LAS VEGAS — Here’s a look at some of the amazing new TVs on display this year at the Consumer Electronics Show.
TV makers are no longer pushing 3-D, though it’s still offered and the highlight of some new sets this year. Instead, their flagship models are “ultra high-definition” with four times the resolution of current 1080p sets.
Some companies are emphasizing the ultra high-def term, or UHD, but most simply call them 4K sets.
Built-in speakers are also getting the nod this year. Several flagship 2013 models have souped-up speakers built into their frames. Instead of hiding the speakres behind a grill, Sony has made them a major design element on its latest sets.
Samsung stole the show with these enormous sets that come mounted on a big metal easel. Inside the easel are rows of speakers. Samsung is displaying models with 110-inch, 95-inch and 85-inch displays; the 85-inch “S5” model will go on sale by June. Prices weren’t disclosed but I’ll bet they’ll cost more than $4K.
The Samsung sets have cameras and microphones so you can control them with voice commands and hand gestures. Physical gestures are also used to tilt the display:
You can see the speakers clearly on Sony’s new XBR65X900 4K sets:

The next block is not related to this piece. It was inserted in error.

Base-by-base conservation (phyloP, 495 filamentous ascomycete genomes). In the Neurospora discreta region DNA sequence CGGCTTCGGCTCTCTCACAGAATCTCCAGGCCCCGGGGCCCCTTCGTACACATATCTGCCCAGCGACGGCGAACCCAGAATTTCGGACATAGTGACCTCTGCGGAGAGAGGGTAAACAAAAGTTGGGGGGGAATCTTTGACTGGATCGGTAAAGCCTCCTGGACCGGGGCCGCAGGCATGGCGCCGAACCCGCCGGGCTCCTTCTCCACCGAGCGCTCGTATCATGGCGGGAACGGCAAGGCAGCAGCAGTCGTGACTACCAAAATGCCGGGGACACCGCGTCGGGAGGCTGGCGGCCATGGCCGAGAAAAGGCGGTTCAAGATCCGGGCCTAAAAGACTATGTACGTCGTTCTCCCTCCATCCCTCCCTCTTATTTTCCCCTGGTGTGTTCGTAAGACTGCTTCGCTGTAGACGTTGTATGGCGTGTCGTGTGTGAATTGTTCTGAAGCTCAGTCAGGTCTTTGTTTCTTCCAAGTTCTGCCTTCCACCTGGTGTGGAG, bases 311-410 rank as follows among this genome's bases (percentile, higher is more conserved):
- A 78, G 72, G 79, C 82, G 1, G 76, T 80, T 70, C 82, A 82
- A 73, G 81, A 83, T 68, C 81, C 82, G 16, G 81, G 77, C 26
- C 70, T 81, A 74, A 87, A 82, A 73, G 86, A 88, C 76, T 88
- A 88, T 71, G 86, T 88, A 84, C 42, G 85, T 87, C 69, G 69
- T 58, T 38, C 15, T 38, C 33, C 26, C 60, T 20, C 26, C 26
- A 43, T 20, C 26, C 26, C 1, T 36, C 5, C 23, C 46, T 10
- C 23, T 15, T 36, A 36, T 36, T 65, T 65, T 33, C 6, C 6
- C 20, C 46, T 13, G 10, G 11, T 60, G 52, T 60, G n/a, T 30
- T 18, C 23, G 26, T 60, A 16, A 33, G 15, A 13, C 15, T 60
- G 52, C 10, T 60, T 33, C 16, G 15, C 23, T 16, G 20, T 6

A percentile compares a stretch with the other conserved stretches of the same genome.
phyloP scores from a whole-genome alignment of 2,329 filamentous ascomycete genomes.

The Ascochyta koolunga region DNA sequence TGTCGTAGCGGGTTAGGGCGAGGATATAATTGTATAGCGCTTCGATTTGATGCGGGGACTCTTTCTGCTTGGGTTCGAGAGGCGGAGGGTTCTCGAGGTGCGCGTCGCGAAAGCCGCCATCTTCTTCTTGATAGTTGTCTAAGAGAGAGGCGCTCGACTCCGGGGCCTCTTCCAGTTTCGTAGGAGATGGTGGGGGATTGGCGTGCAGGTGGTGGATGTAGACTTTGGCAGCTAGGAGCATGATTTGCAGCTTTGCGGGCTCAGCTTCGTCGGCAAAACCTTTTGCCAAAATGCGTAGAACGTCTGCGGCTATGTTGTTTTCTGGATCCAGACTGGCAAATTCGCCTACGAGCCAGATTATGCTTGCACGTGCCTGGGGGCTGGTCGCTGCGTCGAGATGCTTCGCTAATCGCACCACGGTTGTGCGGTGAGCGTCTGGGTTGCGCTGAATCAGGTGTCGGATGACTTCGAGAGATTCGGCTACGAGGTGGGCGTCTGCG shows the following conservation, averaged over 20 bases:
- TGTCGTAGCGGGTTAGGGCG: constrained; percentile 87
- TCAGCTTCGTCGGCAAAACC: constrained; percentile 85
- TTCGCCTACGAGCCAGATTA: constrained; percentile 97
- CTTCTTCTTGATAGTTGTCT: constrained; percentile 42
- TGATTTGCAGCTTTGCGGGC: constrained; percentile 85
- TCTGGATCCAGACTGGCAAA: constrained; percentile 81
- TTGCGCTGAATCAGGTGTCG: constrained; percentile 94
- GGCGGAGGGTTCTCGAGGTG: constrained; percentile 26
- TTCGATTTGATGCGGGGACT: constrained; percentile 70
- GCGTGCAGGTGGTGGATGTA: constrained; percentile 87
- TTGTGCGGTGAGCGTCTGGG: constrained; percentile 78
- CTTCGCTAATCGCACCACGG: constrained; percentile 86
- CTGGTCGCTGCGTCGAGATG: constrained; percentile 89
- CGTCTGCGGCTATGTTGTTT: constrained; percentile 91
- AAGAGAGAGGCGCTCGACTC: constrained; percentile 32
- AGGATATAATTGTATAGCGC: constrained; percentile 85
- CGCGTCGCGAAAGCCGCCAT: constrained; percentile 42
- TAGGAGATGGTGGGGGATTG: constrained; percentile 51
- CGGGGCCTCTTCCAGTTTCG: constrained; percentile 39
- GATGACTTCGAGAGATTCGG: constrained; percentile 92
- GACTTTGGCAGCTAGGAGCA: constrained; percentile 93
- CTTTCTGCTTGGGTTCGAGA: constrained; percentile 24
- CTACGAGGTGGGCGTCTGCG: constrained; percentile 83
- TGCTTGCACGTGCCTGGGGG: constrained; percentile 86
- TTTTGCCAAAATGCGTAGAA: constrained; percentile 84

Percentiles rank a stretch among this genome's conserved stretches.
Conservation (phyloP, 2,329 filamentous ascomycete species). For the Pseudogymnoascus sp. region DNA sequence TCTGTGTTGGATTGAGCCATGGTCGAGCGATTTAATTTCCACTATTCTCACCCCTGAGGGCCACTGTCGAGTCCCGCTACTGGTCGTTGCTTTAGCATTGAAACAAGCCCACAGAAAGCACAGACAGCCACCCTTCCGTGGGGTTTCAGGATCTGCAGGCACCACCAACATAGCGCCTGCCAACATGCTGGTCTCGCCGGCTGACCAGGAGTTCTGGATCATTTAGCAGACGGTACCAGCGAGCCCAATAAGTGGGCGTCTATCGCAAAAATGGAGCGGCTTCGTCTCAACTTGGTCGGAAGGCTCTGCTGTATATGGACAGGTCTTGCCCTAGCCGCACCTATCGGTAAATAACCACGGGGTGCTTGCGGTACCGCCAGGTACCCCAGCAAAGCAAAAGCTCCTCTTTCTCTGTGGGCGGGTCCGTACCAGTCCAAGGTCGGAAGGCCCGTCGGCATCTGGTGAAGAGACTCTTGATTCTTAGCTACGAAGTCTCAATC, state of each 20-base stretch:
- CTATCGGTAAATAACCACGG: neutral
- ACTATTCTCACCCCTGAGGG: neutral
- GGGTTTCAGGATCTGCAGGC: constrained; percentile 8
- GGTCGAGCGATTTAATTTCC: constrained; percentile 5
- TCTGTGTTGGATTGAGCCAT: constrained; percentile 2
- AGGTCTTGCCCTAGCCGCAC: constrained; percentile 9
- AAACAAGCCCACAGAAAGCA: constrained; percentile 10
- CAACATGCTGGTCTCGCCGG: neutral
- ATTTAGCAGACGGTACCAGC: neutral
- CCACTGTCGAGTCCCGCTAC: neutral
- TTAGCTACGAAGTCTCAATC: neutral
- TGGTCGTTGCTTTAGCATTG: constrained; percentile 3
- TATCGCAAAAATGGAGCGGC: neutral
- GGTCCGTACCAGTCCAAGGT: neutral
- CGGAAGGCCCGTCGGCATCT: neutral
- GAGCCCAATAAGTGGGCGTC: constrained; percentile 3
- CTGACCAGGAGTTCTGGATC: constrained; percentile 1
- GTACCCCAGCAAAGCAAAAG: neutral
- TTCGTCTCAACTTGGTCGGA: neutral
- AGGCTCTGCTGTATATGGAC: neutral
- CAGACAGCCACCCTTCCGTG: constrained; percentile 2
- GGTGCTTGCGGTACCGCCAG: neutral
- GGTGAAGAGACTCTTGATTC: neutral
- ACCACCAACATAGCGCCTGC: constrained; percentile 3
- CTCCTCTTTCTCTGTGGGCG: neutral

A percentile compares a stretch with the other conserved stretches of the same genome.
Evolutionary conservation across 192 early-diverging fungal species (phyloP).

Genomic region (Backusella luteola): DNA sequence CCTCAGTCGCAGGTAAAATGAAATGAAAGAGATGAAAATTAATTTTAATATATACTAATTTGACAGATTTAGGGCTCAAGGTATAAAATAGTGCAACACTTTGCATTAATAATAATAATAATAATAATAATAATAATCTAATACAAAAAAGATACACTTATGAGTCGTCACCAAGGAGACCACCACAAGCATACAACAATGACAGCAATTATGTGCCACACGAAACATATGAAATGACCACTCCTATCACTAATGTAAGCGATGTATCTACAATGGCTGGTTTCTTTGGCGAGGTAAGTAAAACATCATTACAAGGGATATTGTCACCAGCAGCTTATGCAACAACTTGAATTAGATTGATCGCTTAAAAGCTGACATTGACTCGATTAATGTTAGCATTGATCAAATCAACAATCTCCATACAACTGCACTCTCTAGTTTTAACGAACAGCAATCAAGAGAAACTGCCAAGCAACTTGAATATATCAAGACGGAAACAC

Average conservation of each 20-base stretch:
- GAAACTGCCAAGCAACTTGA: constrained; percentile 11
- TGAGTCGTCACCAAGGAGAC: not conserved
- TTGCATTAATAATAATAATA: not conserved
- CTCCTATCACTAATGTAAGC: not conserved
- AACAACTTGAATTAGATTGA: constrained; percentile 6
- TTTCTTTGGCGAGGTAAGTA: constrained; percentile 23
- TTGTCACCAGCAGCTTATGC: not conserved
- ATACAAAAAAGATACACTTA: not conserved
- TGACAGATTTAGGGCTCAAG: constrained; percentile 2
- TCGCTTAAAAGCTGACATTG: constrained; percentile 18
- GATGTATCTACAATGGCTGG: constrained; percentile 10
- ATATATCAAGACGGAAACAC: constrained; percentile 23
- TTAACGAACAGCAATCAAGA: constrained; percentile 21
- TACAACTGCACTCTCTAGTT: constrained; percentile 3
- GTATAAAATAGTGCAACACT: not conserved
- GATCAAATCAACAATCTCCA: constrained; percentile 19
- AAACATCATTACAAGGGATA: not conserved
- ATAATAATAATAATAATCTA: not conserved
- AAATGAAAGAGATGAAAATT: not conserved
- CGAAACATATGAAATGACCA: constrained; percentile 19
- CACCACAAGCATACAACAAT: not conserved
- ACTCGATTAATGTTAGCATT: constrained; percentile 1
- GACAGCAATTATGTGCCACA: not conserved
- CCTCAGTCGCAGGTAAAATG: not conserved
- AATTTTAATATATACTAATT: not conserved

Forget picture-in-picture. Sharp’s new sets offer picture next to website. You can browse with half the screen while watching a show on the other half, in case you can’t reach your laptop, smartphone or tablet from the couch:
Sharp also brought out its 85-inch 8K TV, to remind people of what’s coming to CES in 2017 and to scare broadband providers who will have to stream sitcom reruns that Netflix upscales to 8K resolution:
Here’s Panasonic’s new interface, which let’s you relax with the TV after catching up on your electronic messages and appointments calendar. It’s shown on the new “full 3-D” TC L55WT60 Viera:
Sony is offering a library of classics in 4K resolution on Blu-ray discs:
Sports are especially striking in 4K. Here Sony is playing a soccer game that’s been upscaled from high-def to 4K, showcasing the 84-inch XBR84X900:
Samsung is showing an OLED TV that displays two different shows at once, both in 3-D. You need to wear different 3-D glasses to watch one show or the other. The domestic tranquility this promises is offset by the risk of nausea when changing channels:
This isn’t really a TV but I thought it was cool; it’s a $5,000 box made by Samsung that displays semi-transparent video across the front panel.
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